Saturday, October 08, 2005

Who Will Stand Up for Affordable Education?

by Kyle Michaelis
I know budget cuts by the state in 2002 put an incredible burden on the Univesity of Nebraska, some of which had to be born by the students. But, quite frankly, tuition costs have gotten out of control, and it's just plain pathetic that no one will stand up and say so.

Students, by large, are so brow-beaten and crippled by apathy that they have pretty much resigned themselves to an endless series of tuition hikes. Meanwhile, the collective wisdom of the state legislature and the Board of Regents demonstrates so little concern for maintaining quality AND affordability in higher education as to constitute a complete dereliction of their duties to the state.

Tuition at the University of Nebraska-Lincoln has more than doubled in the last decade. How is that in any way, shape, or form reasonable or acceptable to the people of Nebraska, as the state's premier research facility and engine of economic development becomes less and less accessible to the everyday citizen who doesn't want to take on endless debt just to earn a simple but so very essential undergraduate degree?

Read about the future prospects for this on-going joke of a public policy that won't have anyone laughing a few years from now, and marvel at the lack of outrage, courtesy of the AP:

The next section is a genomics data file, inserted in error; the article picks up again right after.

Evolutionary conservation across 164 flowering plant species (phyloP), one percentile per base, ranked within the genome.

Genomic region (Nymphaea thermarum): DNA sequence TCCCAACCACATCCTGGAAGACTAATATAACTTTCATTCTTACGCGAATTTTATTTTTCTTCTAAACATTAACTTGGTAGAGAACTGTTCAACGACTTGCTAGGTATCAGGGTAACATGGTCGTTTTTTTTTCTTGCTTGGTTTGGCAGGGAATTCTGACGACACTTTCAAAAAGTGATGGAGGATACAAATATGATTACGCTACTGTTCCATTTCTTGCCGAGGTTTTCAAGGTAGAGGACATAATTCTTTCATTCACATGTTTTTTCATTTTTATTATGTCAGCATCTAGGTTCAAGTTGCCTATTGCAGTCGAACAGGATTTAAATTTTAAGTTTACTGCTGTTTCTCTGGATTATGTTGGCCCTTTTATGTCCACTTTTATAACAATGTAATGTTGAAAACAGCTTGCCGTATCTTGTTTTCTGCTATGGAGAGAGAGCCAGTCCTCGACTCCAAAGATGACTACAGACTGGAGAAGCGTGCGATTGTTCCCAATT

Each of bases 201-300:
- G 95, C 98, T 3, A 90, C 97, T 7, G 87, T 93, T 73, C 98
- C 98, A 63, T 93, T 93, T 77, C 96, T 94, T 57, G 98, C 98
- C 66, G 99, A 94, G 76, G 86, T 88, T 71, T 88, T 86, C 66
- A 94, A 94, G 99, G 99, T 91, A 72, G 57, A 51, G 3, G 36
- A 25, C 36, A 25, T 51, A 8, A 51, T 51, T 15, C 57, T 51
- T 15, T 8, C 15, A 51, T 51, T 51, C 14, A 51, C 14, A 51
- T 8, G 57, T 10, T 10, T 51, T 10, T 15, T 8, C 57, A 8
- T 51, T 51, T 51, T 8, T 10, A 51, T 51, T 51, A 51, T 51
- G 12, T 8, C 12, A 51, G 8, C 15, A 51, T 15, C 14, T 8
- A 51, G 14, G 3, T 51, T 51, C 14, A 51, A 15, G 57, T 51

The University of Nebraska hopes to keep tuition increases between 8 and 9 percent in the next two school years, President James B. Milliken said Friday.

Milliken, along with the chancellors of the university’s four campuses and the Board of Regents set tentative tuition benchmarks on Friday, agreeing tuition should not increase more than 9 percent from fiscal year 2006-2007 and 8 percent for the following fiscal year.

Between 2002 and this year, tuition increased more than 45 percent. The tuition increase for the current year is 5 percent, below the 7.1 percent national average increase for large, public universities, the board said.

The tuition figures are targets and help the university plan its future, said Howard Hawks, chairman of the board.

“We hope to hold tuition at or below these targets, but realistically we may need to revisit them over time,” Hawks said.

The university said it hopes to balance trying to make attendance affordable while dealing with rising costs of utilities, health care, inflation and attracting faculty, among other challenges.

Friday’s planning session also involved setting benchmarks for aggressive growth in funding for federal research and enrollment increases.

Ha...and then the University wonders why its enrollment is down. Simple - precisely because of this "realistic" leadership by the likes of Hawks so lacking in vision that it is an insult to 100 years of tradition and the entire idea of the land-grant university.

Please note the subtle deception in the above article's opening paragraph that seems to suggest tuition hikes of 8 or 9% over the next two years, as opposed to the actual plan for raising it that much EACH of the next two years. That's a hike of almost 18% over two years, and the University refuses to commit even to restraining itself to this embarrassing level of theft from students and their parents.

Around and around and around we go - the rich get richer, the poor get stupider with fewer opportunities, and no one makes a peep.

A country (or state) without the foresight to invest in its future doesn't have a future. And rightfully so.


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